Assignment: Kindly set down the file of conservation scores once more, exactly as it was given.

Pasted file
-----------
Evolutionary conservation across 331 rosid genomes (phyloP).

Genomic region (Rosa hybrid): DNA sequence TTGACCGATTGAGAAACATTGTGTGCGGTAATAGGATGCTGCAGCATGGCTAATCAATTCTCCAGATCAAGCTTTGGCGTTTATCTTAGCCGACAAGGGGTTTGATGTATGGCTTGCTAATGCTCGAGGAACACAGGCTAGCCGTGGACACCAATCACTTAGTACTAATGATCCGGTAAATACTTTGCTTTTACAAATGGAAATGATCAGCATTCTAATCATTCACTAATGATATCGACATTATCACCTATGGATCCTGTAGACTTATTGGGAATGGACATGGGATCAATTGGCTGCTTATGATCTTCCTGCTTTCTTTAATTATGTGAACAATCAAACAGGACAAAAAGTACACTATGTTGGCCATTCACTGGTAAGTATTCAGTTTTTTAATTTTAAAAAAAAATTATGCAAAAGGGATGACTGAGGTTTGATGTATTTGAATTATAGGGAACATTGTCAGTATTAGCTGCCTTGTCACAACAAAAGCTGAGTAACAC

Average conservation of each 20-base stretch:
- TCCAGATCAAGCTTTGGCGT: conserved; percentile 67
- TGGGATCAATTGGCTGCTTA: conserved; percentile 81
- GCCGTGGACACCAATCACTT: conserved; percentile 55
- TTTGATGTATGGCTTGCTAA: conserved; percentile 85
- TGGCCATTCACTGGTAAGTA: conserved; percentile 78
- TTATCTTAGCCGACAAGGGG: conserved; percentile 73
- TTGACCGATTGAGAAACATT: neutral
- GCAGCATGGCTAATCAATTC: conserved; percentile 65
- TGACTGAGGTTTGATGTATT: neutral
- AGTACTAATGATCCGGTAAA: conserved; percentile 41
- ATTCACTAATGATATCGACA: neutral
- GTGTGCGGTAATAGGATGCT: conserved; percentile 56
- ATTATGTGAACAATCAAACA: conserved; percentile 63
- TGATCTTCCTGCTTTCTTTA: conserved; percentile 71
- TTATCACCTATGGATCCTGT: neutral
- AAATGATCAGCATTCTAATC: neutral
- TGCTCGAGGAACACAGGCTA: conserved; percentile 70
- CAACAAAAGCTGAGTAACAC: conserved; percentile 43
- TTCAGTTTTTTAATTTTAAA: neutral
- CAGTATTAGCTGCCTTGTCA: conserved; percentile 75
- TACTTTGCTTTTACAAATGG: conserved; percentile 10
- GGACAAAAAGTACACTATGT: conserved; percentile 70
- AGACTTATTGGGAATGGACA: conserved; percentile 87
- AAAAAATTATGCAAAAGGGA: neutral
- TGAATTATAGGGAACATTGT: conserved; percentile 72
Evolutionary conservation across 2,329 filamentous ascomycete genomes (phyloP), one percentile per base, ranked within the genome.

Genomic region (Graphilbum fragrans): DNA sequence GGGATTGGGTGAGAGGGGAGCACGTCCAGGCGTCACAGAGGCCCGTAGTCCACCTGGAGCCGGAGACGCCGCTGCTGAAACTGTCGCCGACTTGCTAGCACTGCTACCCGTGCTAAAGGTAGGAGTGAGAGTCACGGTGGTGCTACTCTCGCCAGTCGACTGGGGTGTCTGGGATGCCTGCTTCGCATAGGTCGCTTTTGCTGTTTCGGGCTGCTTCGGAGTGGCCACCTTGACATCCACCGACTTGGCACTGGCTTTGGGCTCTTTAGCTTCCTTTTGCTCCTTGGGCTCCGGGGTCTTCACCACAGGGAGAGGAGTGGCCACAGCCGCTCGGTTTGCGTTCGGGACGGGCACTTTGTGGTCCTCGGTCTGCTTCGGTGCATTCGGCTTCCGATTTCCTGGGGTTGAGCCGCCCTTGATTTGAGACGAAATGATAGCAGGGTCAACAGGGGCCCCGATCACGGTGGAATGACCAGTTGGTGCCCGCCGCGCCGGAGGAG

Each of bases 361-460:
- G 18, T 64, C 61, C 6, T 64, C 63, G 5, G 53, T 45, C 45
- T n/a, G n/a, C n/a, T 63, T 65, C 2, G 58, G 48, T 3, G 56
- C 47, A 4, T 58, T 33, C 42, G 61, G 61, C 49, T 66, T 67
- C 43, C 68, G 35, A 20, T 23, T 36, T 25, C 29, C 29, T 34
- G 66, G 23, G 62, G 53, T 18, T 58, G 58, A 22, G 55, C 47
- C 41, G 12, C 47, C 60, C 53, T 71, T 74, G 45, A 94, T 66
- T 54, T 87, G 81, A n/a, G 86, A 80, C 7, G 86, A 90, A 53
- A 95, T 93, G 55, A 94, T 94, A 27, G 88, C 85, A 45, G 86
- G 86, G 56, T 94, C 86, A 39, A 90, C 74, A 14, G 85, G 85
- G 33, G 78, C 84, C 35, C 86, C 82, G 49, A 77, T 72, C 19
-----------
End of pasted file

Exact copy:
Evolutionary conservation across 331 rosid genomes (phyloP).

Genomic region (Rosa hybrid): DNA sequence TTGACCGATTGAGAAACATTGTGTGCGGTAATAGGATGCTGCAGCATGGCTAATCAATTCTCCAGATCAAGCTTTGGCGTTTATCTTAGCCGACAAGGGGTTTGATGTATGGCTTGCTAATGCTCGAGGAACACAGGCTAGCCGTGGACACCAATCACTTAGTACTAATGATCCGGTAAATACTTTGCTTTTACAAATGGAAATGATCAGCATTCTAATCATTCACTAATGATATCGACATTATCACCTATGGATCCTGTAGACTTATTGGGAATGGACATGGGATCAATTGGCTGCTTATGATCTTCCTGCTTTCTTTAATTATGTGAACAATCAAACAGGACAAAAAGTACACTATGTTGGCCATTCACTGGTAAGTATTCAGTTTTTTAATTTTAAAAAAAAATTATGCAAAAGGGATGACTGAGGTTTGATGTATTTGAATTATAGGGAACATTGTCAGTATTAGCTGCCTTGTCACAACAAAAGCTGAGTAACAC

Average conservation of each 20-base stretch:
- TCCAGATCAAGCTTTGGCGT: conserved; percentile 67
- TGGGATCAATTGGCTGCTTA: conserved; percentile 81
- GCCGTGGACACCAATCACTT: conserved; percentile 55
- TTTGATGTATGGCTTGCTAA: conserved; percentile 85
- TGGCCATTCACTGGTAAGTA: conserved; percentile 78
- TTATCTTAGCCGACAAGGGG: conserved; percentile 73
- TTGACCGATTGAGAAACATT: neutral
- GCAGCATGGCTAATCAATTC: conserved; percentile 65
- TGACTGAGGTTTGATGTATT: neutral
- AGTACTAATGATCCGGTAAA: conserved; percentile 41
- ATTCACTAATGATATCGACA: neutral
- GTGTGCGGTAATAGGATGCT: conserved; percentile 56
- ATTATGTGAACAATCAAACA: conserved; percentile 63
- TGATCTTCCTGCTTTCTTTA: conserved; percentile 71
- TTATCACCTATGGATCCTGT: neutral
- AAATGATCAGCATTCTAATC: neutral
- TGCTCGAGGAACACAGGCTA: conserved; percentile 70
- CAACAAAAGCTGAGTAACAC: conserved; percentile 43
- TTCAGTTTTTTAATTTTAAA: neutral
- CAGTATTAGCTGCCTTGTCA: conserved; percentile 75
- TACTTTGCTTTTACAAATGG: conserved; percentile 10
- GGACAAAAAGTACACTATGT: conserved; percentile 70
- AGACTTATTGGGAATGGACA: conserved; percentile 87
- AAAAAATTATGCAAAAGGGA: neutral
- TGAATTATAGGGAACATTGT: conserved; percentile 72
Evolutionary conservation across 2,329 filamentous ascomycete genomes (phyloP), one percentile per base, ranked within the genome.

Genomic region (Graphilbum fragrans): DNA sequence GGGATTGGGTGAGAGGGGAGCACGTCCAGGCGTCACAGAGGCCCGTAGTCCACCTGGAGCCGGAGACGCCGCTGCTGAAACTGTCGCCGACTTGCTAGCACTGCTACCCGTGCTAAAGGTAGGAGTGAGAGTCACGGTGGTGCTACTCTCGCCAGTCGACTGGGGTGTCTGGGATGCCTGCTTCGCATAGGTCGCTTTTGCTGTTTCGGGCTGCTTCGGAGTGGCCACCTTGACATCCACCGACTTGGCACTGGCTTTGGGCTCTTTAGCTTCCTTTTGCTCCTTGGGCTCCGGGGTCTTCACCACAGGGAGAGGAGTGGCCACAGCCGCTCGGTTTGCGTTCGGGACGGGCACTTTGTGGTCCTCGGTCTGCTTCGGTGCATTCGGCTTCCGATTTCCTGGGGTTGAGCCGCCCTTGATTTGAGACGAAATGATAGCAGGGTCAACAGGGGCCCCGATCACGGTGGAATGACCAGTTGGTGCCCGCCGCGCCGGAGGAG

Each of bases 361-460:
- G 18, T 64, C 61, C 6, T 64, C 63, G 5, G 53, T 45, C 45
- T n/a, G n/a, C n/a, T 63, T 65, C 2, G 58, G 48, T 3, G 56
- C 47, A 4, T 58, T 33, C 42, G 61, G 61, C 49, T 66, T 67
- C 43, C 68, G 35, A 20, T 23, T 36, T 25, C 29, C 29, T 34
- G 66, G 23, G 62, G 53, T 18, T 58, G 58, A 22, G 55, C 47
- C 41, G 12, C 47, C 60, C 53, T 71, T 74, G 45, A 94, T 66
- T 54, T 87, G 81, A n/a, G 86, A 80, C 7, G 86, A 90, A 53
- A 95, T 93, G 55, A 94, T 94, A 27, G 88, C 85, A 45, G 86
- G 86, G 56, T 94, C 86, A 39, A 90, C 74, A 14, G 85, G 85
- G 33, G 78, C 84, C 35, C 86, C 82, G 49, A 77, T 72, C 19